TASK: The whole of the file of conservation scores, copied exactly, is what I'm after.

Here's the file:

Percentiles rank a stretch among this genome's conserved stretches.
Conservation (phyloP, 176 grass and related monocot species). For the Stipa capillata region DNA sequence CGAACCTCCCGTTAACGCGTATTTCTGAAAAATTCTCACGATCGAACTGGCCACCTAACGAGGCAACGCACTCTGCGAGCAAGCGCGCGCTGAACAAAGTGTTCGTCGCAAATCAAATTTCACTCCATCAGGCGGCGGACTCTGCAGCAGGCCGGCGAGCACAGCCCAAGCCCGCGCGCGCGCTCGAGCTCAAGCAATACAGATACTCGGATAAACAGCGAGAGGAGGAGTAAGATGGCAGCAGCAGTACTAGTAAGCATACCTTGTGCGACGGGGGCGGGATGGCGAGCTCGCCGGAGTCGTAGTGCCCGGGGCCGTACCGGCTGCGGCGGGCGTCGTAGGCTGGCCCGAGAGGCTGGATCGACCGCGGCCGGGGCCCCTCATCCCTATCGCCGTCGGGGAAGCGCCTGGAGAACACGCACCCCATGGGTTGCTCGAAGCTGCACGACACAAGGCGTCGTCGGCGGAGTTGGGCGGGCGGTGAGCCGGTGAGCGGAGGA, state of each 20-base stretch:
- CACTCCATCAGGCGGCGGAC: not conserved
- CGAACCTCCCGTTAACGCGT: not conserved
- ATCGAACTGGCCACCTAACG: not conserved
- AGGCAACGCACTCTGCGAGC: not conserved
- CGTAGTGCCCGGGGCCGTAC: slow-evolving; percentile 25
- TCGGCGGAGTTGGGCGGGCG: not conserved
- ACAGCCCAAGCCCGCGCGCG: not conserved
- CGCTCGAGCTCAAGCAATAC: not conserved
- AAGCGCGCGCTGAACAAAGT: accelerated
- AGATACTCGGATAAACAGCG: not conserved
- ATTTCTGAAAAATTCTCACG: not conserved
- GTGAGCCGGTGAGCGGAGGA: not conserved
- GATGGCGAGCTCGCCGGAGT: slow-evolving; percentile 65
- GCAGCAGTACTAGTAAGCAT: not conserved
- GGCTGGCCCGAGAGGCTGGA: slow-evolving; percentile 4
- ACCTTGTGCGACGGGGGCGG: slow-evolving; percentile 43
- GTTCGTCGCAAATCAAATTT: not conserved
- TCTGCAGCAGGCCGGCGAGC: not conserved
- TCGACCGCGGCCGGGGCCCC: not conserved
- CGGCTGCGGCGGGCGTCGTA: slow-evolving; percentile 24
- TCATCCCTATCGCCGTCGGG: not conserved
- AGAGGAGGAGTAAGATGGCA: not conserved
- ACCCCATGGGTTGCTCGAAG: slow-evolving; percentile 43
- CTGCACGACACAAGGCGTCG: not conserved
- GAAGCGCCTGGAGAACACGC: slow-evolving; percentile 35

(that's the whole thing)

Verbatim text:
Percentiles rank a stretch among this genome's conserved stretches.
Conservation (phyloP, 176 grass and related monocot species). For the Stipa capillata region DNA sequence CGAACCTCCCGTTAACGCGTATTTCTGAAAAATTCTCACGATCGAACTGGCCACCTAACGAGGCAACGCACTCTGCGAGCAAGCGCGCGCTGAACAAAGTGTTCGTCGCAAATCAAATTTCACTCCATCAGGCGGCGGACTCTGCAGCAGGCCGGCGAGCACAGCCCAAGCCCGCGCGCGCGCTCGAGCTCAAGCAATACAGATACTCGGATAAACAGCGAGAGGAGGAGTAAGATGGCAGCAGCAGTACTAGTAAGCATACCTTGTGCGACGGGGGCGGGATGGCGAGCTCGCCGGAGTCGTAGTGCCCGGGGCCGTACCGGCTGCGGCGGGCGTCGTAGGCTGGCCCGAGAGGCTGGATCGACCGCGGCCGGGGCCCCTCATCCCTATCGCCGTCGGGGAAGCGCCTGGAGAACACGCACCCCATGGGTTGCTCGAAGCTGCACGACACAAGGCGTCGTCGGCGGAGTTGGGCGGGCGGTGAGCCGGTGAGCGGAGGA, state of each 20-base stretch:
- CACTCCATCAGGCGGCGGAC: not conserved
- CGAACCTCCCGTTAACGCGT: not conserved
- ATCGAACTGGCCACCTAACG: not conserved
- AGGCAACGCACTCTGCGAGC: not conserved
- CGTAGTGCCCGGGGCCGTAC: slow-evolving; percentile 25
- TCGGCGGAGTTGGGCGGGCG: not conserved
- ACAGCCCAAGCCCGCGCGCG: not conserved
- CGCTCGAGCTCAAGCAATAC: not conserved
- AAGCGCGCGCTGAACAAAGT: accelerated
- AGATACTCGGATAAACAGCG: not conserved
- ATTTCTGAAAAATTCTCACG: not conserved
- GTGAGCCGGTGAGCGGAGGA: not conserved
- GATGGCGAGCTCGCCGGAGT: slow-evolving; percentile 65
- GCAGCAGTACTAGTAAGCAT: not conserved
- GGCTGGCCCGAGAGGCTGGA: slow-evolving; percentile 4
- ACCTTGTGCGACGGGGGCGG: slow-evolving; percentile 43
- GTTCGTCGCAAATCAAATTT: not conserved
- TCTGCAGCAGGCCGGCGAGC: not conserved
- TCGACCGCGGCCGGGGCCCC: not conserved
- CGGCTGCGGCGGGCGTCGTA: slow-evolving; percentile 24
- TCATCCCTATCGCCGTCGGG: not conserved
- AGAGGAGGAGTAAGATGGCA: not conserved
- ACCCCATGGGTTGCTCGAAG: slow-evolving; percentile 43
- CTGCACGACACAAGGCGTCG: not conserved
- GAAGCGCCTGGAGAACACGC: slow-evolving; percentile 35